BlessWorld Foundation International

Affecting the World Through Health
A Global Health Initiative

Global Health and Social Class



Social class is a function of socioeconomic status, a root cause and health determinant, which accounts for most of the health disparities seen in the world today. It is reflected in racial, gender and income differences between population groups both within and between countries. For example, the higher disease rates of African Americans in the United States when compared to Caucasians, have remained consistent despite many attempts to address them. This gap in morbidity among racial groups is widening in recent years for several causes of death. Specific minority populations have also shown higher rates for some health conditions just by being in their group, even when their social status is somewhat “equivalent” when compared to other groups. Factors that contribute to the differences in social status and negatively affect health by restricting socioeconomic opportunities include income, education, power, individual and institutional discrimination, gender, residence in poor neighborhoods, employment, bias in medical care, racism, and inferiority stigma. These factors, and their combinations constitute an individual’s social class.

Research has consistently proved that health is not only a function of genes and habits but is also influenced by class and status. The unequal distribution of power, money and resources also creates health inequities through a systematic and unequal distribution of opportunities to be healthy. Analyses of data from the German National Health Interview and Examination Survey  showed that in the last decade, the proportion of people belonging to lower social class has decreased while middle and upper social classes have increased. Some risk factors attributed to the differences in social class were smoking, obesity and inactivity, which were mostly associated with people belonging to lower social class. Concurrently, hypertension and hypercholesterolemia were more often observed in men of the upper social class compared to those belonging to lower class. Regarding morbidity, diseases such as  chronic bronchitis and gastric and duodenal ulcer were found to have higher prevalence in the lower social class while allergic rhinitis were observed more often in the higher class. Differences in social class are clear and many attributes are unique to people depending on which of the classes they belong. The contentment about life and health status was higher in the upper class while the level of complains and dissatisfaction about life and health status was higher in the lower class. Additionally, a study in Australia showed that the richest 20% of the population can expect to live an average of six years longer than the poorest 20%, just by belonging to then richer social class.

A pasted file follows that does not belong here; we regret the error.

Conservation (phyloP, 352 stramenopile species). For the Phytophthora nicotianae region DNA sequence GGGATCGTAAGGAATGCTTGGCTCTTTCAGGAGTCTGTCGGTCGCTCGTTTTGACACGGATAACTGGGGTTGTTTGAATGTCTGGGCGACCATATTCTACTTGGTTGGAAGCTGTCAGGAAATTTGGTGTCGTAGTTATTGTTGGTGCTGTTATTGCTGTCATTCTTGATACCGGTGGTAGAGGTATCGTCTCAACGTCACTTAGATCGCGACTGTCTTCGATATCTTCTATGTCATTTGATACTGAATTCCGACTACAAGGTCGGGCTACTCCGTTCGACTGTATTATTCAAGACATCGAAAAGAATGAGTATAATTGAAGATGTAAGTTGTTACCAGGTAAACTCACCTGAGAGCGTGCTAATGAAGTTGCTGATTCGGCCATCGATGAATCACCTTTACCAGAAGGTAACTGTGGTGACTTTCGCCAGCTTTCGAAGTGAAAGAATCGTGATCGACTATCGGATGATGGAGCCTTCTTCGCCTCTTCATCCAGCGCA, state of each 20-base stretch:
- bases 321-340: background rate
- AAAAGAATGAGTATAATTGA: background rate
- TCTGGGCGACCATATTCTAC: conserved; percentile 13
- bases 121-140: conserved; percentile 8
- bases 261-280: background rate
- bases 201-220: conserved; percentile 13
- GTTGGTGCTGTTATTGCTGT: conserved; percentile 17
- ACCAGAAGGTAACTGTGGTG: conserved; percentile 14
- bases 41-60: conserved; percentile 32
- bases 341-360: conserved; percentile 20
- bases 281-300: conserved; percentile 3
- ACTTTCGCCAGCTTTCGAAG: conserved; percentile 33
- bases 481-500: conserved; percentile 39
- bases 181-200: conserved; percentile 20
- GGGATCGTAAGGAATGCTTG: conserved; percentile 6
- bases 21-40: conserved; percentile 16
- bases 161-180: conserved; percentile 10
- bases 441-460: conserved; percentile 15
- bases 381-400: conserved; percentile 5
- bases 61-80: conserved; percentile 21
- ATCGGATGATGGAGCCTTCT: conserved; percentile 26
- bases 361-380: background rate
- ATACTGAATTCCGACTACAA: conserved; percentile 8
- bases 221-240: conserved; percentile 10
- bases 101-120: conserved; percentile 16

The British Epidemiologist, Michael Marmot, is a pioneer in this field of research. He studied English civil servants over some decades and found that irrespective of universal healthcare and race, people higher up the ladder (richer and upper status) lived longer and were less sick than those lower down (poorer and lower status)- even when behavior is accounted for. This effect or “social gradient” was consistent throughout the ladder as people just below the highest statuses tended to have shorter lives and be sicker than those just above them all the way down. Marmot discovered two variables that seemed to have a great impact on health and well being: a sense of autonomy or control over one’s life and work, and the ability to fully participate in the society. Naturally, people with higher incomes and education levels tend to have more control and power and contribute more to the society than those with fewer resources- a plausible explanation for the health differences. For example, a job loss may not really affect a rich educated man with multiple investments like Dr. K, but can trigger a disastrous chain of events including ill health for a low-wage worker.

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